“The grand godfather” of the alt-right — this was how U.S. presidential candidate Hillary Clinton described Russian President Vladimir Putin in a speech on Aug. 25. In so doing, she unsubtly made another link: if Putin is the godfather, Donald Trump is merely his stooge, obeying all orders from Moscow.
It isn’t hard to understand the main propaganda benefit of Clinton’s narrative. It derives from the fact that Putin is a foreigner, president of a country that for 45 years was America’s Cold War adversary, and is now showing open hostility once again.
Whenever you are, nothing mobilizes voters quite like an exterior threat. This “outside threat” — whether Muslim refugees in Europe, Polish migrants in Britain, or EU bureaucrats in Poland — has served as the pillar of political success for parties across the political spectrum. And yes, it is also playing well for the republican presidential candidate.
It’s natural for Clinton to try and counterattack with Trump’s own weapon.
But she must also know very well that the phenomenon of Donald Trump cannot be totally attributed to covert activities of Russian intelligence agencies. Rather, his popularity is a direct result of a deep moral and cultural crisis that has dogged the Republican Party and much of American society for almost a decade. That same crisis has now engulfed the rest of the developed world, with alt-right populists emerging in many parts of the EU — from Britain to Poland.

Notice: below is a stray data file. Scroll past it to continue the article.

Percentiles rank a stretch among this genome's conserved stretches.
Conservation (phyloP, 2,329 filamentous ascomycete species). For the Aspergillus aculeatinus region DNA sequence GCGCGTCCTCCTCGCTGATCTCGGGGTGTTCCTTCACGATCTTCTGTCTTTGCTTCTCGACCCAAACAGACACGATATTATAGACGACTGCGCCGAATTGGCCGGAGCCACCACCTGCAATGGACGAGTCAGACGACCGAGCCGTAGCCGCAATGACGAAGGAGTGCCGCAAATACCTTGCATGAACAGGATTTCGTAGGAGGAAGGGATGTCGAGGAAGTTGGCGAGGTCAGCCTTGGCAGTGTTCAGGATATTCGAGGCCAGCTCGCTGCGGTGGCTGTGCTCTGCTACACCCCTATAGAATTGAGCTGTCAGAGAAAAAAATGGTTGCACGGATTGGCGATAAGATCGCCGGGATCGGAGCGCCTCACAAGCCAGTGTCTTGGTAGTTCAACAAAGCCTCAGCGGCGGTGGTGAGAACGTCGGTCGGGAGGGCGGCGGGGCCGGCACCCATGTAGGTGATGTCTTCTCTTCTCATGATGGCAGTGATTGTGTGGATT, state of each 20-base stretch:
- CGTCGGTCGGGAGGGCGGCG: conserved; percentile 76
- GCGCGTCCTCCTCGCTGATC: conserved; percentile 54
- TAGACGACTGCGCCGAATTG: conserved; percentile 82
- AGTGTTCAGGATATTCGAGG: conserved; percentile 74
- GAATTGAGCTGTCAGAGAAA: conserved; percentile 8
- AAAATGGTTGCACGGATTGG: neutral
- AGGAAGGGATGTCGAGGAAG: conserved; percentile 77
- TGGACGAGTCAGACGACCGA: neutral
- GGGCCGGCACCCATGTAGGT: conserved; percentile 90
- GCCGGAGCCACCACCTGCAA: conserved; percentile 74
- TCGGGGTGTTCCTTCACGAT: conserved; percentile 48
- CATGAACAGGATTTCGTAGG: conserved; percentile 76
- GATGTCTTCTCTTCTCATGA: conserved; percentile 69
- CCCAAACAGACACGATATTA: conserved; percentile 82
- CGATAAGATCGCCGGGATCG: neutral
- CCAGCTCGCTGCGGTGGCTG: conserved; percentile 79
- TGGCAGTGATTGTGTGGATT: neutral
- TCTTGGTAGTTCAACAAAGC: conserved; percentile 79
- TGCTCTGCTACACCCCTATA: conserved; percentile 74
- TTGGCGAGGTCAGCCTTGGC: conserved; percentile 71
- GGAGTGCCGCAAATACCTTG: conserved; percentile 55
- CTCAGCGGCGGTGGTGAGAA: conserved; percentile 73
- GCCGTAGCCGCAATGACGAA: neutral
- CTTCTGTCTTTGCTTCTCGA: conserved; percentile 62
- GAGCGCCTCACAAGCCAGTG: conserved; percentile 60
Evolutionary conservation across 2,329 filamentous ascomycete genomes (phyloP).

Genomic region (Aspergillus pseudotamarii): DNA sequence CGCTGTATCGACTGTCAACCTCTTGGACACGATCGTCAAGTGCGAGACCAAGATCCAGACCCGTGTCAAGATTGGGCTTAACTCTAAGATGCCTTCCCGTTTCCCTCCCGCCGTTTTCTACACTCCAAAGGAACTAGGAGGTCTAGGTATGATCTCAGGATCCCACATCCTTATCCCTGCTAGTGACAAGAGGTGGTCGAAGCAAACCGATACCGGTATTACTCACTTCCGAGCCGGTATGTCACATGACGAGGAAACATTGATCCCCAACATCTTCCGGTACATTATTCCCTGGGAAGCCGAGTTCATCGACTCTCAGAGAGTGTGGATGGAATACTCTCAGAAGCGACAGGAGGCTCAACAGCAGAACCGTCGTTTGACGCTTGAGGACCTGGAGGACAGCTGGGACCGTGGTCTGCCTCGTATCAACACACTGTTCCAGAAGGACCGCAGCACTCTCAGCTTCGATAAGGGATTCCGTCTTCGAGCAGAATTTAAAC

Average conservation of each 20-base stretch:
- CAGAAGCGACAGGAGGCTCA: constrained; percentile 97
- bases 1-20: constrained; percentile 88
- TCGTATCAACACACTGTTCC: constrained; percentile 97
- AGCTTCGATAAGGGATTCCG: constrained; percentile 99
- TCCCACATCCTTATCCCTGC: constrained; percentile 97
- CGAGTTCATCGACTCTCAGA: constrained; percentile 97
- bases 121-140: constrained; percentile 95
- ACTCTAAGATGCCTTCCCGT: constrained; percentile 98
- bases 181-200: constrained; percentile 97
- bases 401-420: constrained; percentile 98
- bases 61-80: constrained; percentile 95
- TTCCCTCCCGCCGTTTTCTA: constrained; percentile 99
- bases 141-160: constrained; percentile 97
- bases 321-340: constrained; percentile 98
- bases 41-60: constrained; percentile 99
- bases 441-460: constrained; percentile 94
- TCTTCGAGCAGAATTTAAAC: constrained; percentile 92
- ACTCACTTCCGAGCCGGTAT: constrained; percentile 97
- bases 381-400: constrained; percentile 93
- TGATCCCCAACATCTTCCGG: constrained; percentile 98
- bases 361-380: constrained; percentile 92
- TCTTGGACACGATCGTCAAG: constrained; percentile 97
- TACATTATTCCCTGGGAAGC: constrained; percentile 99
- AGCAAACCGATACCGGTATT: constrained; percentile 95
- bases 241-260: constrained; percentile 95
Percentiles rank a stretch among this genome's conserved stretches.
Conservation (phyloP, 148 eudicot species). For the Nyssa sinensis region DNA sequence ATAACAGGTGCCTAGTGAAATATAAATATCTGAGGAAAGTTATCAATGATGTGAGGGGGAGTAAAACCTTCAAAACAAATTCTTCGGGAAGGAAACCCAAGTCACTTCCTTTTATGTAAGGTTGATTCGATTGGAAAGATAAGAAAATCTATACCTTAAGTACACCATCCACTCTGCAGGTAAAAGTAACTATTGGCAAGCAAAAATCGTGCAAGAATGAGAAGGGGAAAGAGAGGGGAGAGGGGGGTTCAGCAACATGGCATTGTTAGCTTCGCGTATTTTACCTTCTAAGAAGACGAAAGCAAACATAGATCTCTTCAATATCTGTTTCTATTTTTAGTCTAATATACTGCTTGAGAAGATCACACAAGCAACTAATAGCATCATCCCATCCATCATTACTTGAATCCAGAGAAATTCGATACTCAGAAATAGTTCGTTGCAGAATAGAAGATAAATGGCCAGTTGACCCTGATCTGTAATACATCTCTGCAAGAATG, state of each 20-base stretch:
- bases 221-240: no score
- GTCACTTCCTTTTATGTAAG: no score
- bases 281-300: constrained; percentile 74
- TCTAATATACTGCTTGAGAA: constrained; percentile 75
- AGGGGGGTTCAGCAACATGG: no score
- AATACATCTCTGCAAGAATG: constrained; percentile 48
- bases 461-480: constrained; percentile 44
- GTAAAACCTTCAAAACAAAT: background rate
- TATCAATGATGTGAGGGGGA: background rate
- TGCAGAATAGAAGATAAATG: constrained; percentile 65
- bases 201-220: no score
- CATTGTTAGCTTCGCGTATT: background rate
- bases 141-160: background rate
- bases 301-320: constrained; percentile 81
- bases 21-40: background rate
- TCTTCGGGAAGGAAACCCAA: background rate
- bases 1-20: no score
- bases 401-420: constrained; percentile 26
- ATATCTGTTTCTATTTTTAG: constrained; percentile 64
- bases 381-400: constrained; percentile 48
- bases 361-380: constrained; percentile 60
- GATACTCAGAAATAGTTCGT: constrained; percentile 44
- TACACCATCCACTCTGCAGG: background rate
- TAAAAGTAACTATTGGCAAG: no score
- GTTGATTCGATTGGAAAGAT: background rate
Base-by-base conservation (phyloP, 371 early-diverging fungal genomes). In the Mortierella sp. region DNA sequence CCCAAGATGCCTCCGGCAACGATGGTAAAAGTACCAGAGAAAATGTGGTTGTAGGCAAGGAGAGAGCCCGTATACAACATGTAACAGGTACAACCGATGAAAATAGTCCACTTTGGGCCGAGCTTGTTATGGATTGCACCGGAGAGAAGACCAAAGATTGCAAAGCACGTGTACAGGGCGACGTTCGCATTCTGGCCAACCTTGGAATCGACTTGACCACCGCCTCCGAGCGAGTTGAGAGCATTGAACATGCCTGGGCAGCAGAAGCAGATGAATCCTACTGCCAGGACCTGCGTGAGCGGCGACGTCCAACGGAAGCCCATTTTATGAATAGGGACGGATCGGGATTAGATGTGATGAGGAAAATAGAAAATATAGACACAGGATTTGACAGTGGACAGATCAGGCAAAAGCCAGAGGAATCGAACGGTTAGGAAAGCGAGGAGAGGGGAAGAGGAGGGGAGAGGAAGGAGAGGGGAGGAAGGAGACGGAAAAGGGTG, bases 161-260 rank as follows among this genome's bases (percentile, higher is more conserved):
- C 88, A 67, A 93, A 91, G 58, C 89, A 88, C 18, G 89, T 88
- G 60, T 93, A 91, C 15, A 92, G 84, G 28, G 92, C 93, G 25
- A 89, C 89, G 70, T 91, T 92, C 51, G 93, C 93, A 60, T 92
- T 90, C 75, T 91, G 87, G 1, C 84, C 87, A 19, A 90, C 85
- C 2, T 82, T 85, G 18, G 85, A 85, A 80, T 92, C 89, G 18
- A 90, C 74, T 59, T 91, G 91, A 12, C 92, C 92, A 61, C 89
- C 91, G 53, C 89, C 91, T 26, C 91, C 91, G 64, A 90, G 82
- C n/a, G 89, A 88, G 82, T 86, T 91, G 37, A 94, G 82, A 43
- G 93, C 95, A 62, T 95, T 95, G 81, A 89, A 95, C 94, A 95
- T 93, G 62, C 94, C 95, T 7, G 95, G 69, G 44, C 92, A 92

The Cold War image of Russia as a hostile alien civilisation makes it easy to paint every traffic jam as a conspiracy plotted by the Kremlin. Trump is every bit a comic Russian oligarch, or the twin brother of LDPR party leader Vladimir Zhirinovsky. But he is also living proof that Russia is a fixture of the Western political and cultural realm.
Russia, in fact, is the West’s Dorian Grey canvas— a realistic depiction of its darker sides usually hidden in the attic. Now, with Trump at the gates of Washington, the portrait and the model of its darker self are looking strikingly similar again.
Putin’s regime grew out of a cultural and political vacuum, in a thoroughly exhausted society. He grew in popularity just at the moment when any illusions about the West opening its arms to Russians finally evaporated. The prospect of Euro-atlantic democratic integration offered to former satellites was explicitly denied to Russia, leaving pro-democracy Russians in limbo and at the mercy of predatory capitalist elites.
Back in the early 1990s, Russia was anything but nationalist. In January 1991, a huge rally, one of the largest in Russia’s history, was held in support of Baltic independence. In the same year, Russia signed off on the dissolution of the Soviet Union, without demanding Crimea from Ukraine or northern regions from Kazakhstan. It could easily have done this, and would have met with little to no resistance. But that would have gone against predominant sentiments in Russian society.
Russia is for the West a Dorian Grey canvas: a realistic depiction of its darker sides usually hidden in the attic.
Putin’s current ideological paradigm emerged in the 1990s as a reaction to the East European “blood and soil” nationalism. It was a nationalism promoted by the West as a way of creating broad coalitions to topple pro-Soviet regimes.